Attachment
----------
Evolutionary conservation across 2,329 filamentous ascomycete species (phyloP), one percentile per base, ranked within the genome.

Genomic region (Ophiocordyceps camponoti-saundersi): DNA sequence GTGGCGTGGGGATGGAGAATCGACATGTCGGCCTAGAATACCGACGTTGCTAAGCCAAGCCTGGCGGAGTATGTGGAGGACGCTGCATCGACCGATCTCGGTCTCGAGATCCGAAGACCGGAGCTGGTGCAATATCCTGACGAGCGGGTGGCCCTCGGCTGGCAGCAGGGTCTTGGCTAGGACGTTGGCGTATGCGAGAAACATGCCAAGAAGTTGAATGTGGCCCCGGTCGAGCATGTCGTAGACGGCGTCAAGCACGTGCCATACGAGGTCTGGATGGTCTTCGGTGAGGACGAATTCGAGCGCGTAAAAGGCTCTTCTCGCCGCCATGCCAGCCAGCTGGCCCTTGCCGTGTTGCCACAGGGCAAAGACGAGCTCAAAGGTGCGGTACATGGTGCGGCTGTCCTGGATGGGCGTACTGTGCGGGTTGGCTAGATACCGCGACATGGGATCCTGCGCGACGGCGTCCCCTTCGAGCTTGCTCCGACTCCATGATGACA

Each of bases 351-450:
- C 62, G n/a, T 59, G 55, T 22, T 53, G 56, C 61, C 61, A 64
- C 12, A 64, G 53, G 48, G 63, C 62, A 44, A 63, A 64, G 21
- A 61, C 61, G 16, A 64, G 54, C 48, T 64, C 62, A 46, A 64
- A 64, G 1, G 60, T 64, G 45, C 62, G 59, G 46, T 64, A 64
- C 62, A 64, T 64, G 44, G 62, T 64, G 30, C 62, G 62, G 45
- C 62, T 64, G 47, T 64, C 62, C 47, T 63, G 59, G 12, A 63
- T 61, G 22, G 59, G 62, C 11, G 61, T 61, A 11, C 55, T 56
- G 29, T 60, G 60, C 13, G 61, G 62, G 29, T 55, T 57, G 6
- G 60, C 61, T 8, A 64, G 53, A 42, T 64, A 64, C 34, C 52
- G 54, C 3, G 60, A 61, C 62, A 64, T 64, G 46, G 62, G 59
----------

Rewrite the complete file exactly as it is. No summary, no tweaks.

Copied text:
Evolutionary conservation across 2,329 filamentous ascomycete species (phyloP), one percentile per base, ranked within the genome.

Genomic region (Ophiocordyceps camponoti-saundersi): DNA sequence GTGGCGTGGGGATGGAGAATCGACATGTCGGCCTAGAATACCGACGTTGCTAAGCCAAGCCTGGCGGAGTATGTGGAGGACGCTGCATCGACCGATCTCGGTCTCGAGATCCGAAGACCGGAGCTGGTGCAATATCCTGACGAGCGGGTGGCCCTCGGCTGGCAGCAGGGTCTTGGCTAGGACGTTGGCGTATGCGAGAAACATGCCAAGAAGTTGAATGTGGCCCCGGTCGAGCATGTCGTAGACGGCGTCAAGCACGTGCCATACGAGGTCTGGATGGTCTTCGGTGAGGACGAATTCGAGCGCGTAAAAGGCTCTTCTCGCCGCCATGCCAGCCAGCTGGCCCTTGCCGTGTTGCCACAGGGCAAAGACGAGCTCAAAGGTGCGGTACATGGTGCGGCTGTCCTGGATGGGCGTACTGTGCGGGTTGGCTAGATACCGCGACATGGGATCCTGCGCGACGGCGTCCCCTTCGAGCTTGCTCCGACTCCATGATGACA

Each of bases 351-450:
- C 62, G n/a, T 59, G 55, T 22, T 53, G 56, C 61, C 61, A 64
- C 12, A 64, G 53, G 48, G 63, C 62, A 44, A 63, A 64, G 21
- A 61, C 61, G 16, A 64, G 54, C 48, T 64, C 62, A 46, A 64
- A 64, G 1, G 60, T 64, G 45, C 62, G 59, G 46, T 64, A 64
- C 62, A 64, T 64, G 44, G 62, T 64, G 30, C 62, G 62, G 45
- C 62, T 64, G 47, T 64, C 62, C 47, T 63, G 59, G 12, A 63
- T 61, G 22, G 59, G 62, C 11, G 61, T 61, A 11, C 55, T 56
- G 29, T 60, G 60, C 13, G 61, G 62, G 29, T 55, T 57, G 6
- G 60, C 61, T 8, A 64, G 53, A 42, T 64, A 64, C 34, C 52
- G 54, C 3, G 60, A 61, C 62, A 64, T 64, G 46, G 62, G 59